Andro Wekua’s work strides powerfully and forcefully in our direction – while constantly eluding us. As visitors we find ourselves caught between contradictory movements, and the result is a tension that we cannot easily escape. This accounts for some of the intensity and quality of Wekua’s work, but not all. Much of it has to do with the artist’s way of weaving images together and playing them against one another, and the undertow this creates. The draw of this maelstrom is narrative and cinematic in nature, although his films in particular tend toward abstraction.
Take Wekua’s latest film All Is Fair in Dreams and War (2018). Running just over five minutes, the film unfolds before our eyes in the form of a central composition (or rather a Rorschach test). It is arranged around a central axis, a burning palm tree, which appears in the middle between 1 minute 54 and 3 minutes 14. It is a single (and the longest) uncut take, around which a series of shorter “before” and “after” sequences appear on the “left” and “right,” respectively. “Before” (or left), we see a moon, sky, seagulls, palm trees, cars, city, dance, nature, water. “After” (or right) shows a city, gambling, movement, water, sky, night, time, city, darkness. This triptych is held together and varied with a metallic soundscape by Berlin musician Jörg Hiller.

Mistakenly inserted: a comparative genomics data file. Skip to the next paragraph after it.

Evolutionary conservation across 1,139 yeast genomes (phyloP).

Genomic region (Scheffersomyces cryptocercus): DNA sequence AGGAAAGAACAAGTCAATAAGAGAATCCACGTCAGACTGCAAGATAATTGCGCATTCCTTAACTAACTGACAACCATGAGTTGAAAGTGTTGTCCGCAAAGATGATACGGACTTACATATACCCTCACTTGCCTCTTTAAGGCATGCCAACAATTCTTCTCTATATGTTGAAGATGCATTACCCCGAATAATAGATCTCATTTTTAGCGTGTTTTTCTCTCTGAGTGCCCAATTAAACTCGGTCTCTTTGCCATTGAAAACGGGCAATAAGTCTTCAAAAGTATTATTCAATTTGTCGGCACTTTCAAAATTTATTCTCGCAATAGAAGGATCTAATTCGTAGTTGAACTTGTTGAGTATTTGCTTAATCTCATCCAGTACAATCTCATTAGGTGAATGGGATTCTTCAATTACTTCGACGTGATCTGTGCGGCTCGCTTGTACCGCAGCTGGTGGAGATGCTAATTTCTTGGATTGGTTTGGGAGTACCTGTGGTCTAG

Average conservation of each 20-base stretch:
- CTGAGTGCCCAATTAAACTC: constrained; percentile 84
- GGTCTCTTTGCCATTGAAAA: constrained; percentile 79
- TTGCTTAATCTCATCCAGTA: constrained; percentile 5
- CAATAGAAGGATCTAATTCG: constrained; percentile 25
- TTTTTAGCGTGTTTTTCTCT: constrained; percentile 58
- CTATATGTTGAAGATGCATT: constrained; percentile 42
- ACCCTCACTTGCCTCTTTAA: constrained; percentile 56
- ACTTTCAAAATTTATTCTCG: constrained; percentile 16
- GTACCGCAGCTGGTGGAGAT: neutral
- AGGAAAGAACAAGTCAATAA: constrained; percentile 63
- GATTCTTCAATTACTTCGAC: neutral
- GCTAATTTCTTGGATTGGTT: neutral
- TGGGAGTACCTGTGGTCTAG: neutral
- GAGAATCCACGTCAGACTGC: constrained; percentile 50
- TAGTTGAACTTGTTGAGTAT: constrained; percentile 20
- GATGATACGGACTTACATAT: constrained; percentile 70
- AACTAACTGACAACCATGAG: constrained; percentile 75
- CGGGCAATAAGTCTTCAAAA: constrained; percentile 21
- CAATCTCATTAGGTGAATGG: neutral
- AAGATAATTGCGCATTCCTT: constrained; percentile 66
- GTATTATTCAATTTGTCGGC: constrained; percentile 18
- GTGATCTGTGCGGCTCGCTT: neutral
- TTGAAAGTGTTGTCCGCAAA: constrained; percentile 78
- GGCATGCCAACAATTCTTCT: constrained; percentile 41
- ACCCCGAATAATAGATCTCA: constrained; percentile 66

All Is Fair in Dreams and War appears dreamy and melancholic at first. But the true meaning of the film lies in its symmetry: how the before and the after group around the now, how the past and future form a space called the present that, like the palm tree, is forever burning. All Is Fair in Dreams and War brings all this to light in just five minutes.